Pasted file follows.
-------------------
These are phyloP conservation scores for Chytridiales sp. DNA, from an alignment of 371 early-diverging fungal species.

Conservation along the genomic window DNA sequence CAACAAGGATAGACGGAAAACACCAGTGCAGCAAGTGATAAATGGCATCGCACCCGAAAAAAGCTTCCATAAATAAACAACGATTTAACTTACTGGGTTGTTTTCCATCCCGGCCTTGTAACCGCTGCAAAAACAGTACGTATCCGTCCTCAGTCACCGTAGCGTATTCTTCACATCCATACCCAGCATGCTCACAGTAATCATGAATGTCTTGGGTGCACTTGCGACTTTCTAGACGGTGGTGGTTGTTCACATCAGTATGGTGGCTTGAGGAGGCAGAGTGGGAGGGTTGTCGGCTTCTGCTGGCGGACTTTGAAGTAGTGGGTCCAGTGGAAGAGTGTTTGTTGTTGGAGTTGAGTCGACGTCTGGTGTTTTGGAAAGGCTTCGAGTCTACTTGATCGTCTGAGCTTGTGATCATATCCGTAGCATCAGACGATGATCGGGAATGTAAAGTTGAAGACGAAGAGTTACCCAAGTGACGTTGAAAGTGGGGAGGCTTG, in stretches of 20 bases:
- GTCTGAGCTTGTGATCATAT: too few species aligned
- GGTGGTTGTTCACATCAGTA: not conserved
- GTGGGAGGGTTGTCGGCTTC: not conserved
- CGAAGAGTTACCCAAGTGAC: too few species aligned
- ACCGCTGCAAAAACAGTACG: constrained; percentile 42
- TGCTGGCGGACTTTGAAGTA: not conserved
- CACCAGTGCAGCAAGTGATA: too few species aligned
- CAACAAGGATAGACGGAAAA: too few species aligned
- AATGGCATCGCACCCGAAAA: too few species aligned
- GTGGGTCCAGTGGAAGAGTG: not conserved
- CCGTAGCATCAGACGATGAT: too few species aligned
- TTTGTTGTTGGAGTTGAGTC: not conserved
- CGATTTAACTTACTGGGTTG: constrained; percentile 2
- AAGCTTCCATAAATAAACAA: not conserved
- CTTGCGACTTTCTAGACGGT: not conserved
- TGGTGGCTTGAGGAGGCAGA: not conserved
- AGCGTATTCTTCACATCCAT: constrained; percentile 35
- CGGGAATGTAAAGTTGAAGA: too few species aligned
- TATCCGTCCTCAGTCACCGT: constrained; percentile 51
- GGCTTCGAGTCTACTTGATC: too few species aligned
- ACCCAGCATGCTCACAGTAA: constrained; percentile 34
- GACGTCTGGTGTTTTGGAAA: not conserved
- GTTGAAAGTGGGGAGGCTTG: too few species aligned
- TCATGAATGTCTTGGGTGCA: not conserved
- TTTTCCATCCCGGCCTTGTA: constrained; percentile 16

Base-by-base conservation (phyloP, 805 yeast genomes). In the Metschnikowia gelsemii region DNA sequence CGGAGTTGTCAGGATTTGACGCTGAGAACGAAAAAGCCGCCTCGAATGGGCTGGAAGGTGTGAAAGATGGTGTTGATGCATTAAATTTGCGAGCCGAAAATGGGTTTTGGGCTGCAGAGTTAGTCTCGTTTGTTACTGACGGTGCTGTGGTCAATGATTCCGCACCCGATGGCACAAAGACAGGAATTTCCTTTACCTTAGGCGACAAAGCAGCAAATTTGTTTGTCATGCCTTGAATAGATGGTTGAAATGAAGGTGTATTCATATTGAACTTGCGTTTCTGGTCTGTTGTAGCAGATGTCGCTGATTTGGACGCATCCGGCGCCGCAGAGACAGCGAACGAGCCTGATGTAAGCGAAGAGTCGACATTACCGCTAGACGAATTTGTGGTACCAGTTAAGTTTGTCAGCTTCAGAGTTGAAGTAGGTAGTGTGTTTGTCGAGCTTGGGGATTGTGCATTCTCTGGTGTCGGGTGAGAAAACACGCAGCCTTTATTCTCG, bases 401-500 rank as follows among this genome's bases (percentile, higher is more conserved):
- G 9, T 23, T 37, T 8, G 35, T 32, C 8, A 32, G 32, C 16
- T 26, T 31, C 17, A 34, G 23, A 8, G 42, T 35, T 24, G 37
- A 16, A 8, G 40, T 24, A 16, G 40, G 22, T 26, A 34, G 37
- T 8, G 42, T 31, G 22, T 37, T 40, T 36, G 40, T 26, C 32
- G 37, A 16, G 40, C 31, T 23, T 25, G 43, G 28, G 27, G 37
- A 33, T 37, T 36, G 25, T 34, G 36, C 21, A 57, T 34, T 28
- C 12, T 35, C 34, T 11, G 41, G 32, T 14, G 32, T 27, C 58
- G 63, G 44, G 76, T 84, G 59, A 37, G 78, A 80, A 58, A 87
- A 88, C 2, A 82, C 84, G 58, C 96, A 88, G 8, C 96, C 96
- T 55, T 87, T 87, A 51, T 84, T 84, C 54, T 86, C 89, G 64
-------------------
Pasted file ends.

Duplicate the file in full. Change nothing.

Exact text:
These are phyloP conservation scores for Chytridiales sp. DNA, from an alignment of 371 early-diverging fungal species.

Conservation along the genomic window DNA sequence CAACAAGGATAGACGGAAAACACCAGTGCAGCAAGTGATAAATGGCATCGCACCCGAAAAAAGCTTCCATAAATAAACAACGATTTAACTTACTGGGTTGTTTTCCATCCCGGCCTTGTAACCGCTGCAAAAACAGTACGTATCCGTCCTCAGTCACCGTAGCGTATTCTTCACATCCATACCCAGCATGCTCACAGTAATCATGAATGTCTTGGGTGCACTTGCGACTTTCTAGACGGTGGTGGTTGTTCACATCAGTATGGTGGCTTGAGGAGGCAGAGTGGGAGGGTTGTCGGCTTCTGCTGGCGGACTTTGAAGTAGTGGGTCCAGTGGAAGAGTGTTTGTTGTTGGAGTTGAGTCGACGTCTGGTGTTTTGGAAAGGCTTCGAGTCTACTTGATCGTCTGAGCTTGTGATCATATCCGTAGCATCAGACGATGATCGGGAATGTAAAGTTGAAGACGAAGAGTTACCCAAGTGACGTTGAAAGTGGGGAGGCTTG, in stretches of 20 bases:
- GTCTGAGCTTGTGATCATAT: too few species aligned
- GGTGGTTGTTCACATCAGTA: not conserved
- GTGGGAGGGTTGTCGGCTTC: not conserved
- CGAAGAGTTACCCAAGTGAC: too few species aligned
- ACCGCTGCAAAAACAGTACG: constrained; percentile 42
- TGCTGGCGGACTTTGAAGTA: not conserved
- CACCAGTGCAGCAAGTGATA: too few species aligned
- CAACAAGGATAGACGGAAAA: too few species aligned
- AATGGCATCGCACCCGAAAA: too few species aligned
- GTGGGTCCAGTGGAAGAGTG: not conserved
- CCGTAGCATCAGACGATGAT: too few species aligned
- TTTGTTGTTGGAGTTGAGTC: not conserved
- CGATTTAACTTACTGGGTTG: constrained; percentile 2
- AAGCTTCCATAAATAAACAA: not conserved
- CTTGCGACTTTCTAGACGGT: not conserved
- TGGTGGCTTGAGGAGGCAGA: not conserved
- AGCGTATTCTTCACATCCAT: constrained; percentile 35
- CGGGAATGTAAAGTTGAAGA: too few species aligned
- TATCCGTCCTCAGTCACCGT: constrained; percentile 51
- GGCTTCGAGTCTACTTGATC: too few species aligned
- ACCCAGCATGCTCACAGTAA: constrained; percentile 34
- GACGTCTGGTGTTTTGGAAA: not conserved
- GTTGAAAGTGGGGAGGCTTG: too few species aligned
- TCATGAATGTCTTGGGTGCA: not conserved
- TTTTCCATCCCGGCCTTGTA: constrained; percentile 16

Base-by-base conservation (phyloP, 805 yeast genomes). In the Metschnikowia gelsemii region DNA sequence CGGAGTTGTCAGGATTTGACGCTGAGAACGAAAAAGCCGCCTCGAATGGGCTGGAAGGTGTGAAAGATGGTGTTGATGCATTAAATTTGCGAGCCGAAAATGGGTTTTGGGCTGCAGAGTTAGTCTCGTTTGTTACTGACGGTGCTGTGGTCAATGATTCCGCACCCGATGGCACAAAGACAGGAATTTCCTTTACCTTAGGCGACAAAGCAGCAAATTTGTTTGTCATGCCTTGAATAGATGGTTGAAATGAAGGTGTATTCATATTGAACTTGCGTTTCTGGTCTGTTGTAGCAGATGTCGCTGATTTGGACGCATCCGGCGCCGCAGAGACAGCGAACGAGCCTGATGTAAGCGAAGAGTCGACATTACCGCTAGACGAATTTGTGGTACCAGTTAAGTTTGTCAGCTTCAGAGTTGAAGTAGGTAGTGTGTTTGTCGAGCTTGGGGATTGTGCATTCTCTGGTGTCGGGTGAGAAAACACGCAGCCTTTATTCTCG, bases 401-500 rank as follows among this genome's bases (percentile, higher is more conserved):
- G 9, T 23, T 37, T 8, G 35, T 32, C 8, A 32, G 32, C 16
- T 26, T 31, C 17, A 34, G 23, A 8, G 42, T 35, T 24, G 37
- A 16, A 8, G 40, T 24, A 16, G 40, G 22, T 26, A 34, G 37
- T 8, G 42, T 31, G 22, T 37, T 40, T 36, G 40, T 26, C 32
- G 37, A 16, G 40, C 31, T 23, T 25, G 43, G 28, G 27, G 37
- A 33, T 37, T 36, G 25, T 34, G 36, C 21, A 57, T 34, T 28
- C 12, T 35, C 34, T 11, G 41, G 32, T 14, G 32, T 27, C 58
- G 63, G 44, G 76, T 84, G 59, A 37, G 78, A 80, A 58, A 87
- A 88, C 2, A 82, C 84, G 58, C 96, A 88, G 8, C 96, C 96
- T 55, T 87, T 87, A 51, T 84, T 84, C 54, T 86, C 89, G 64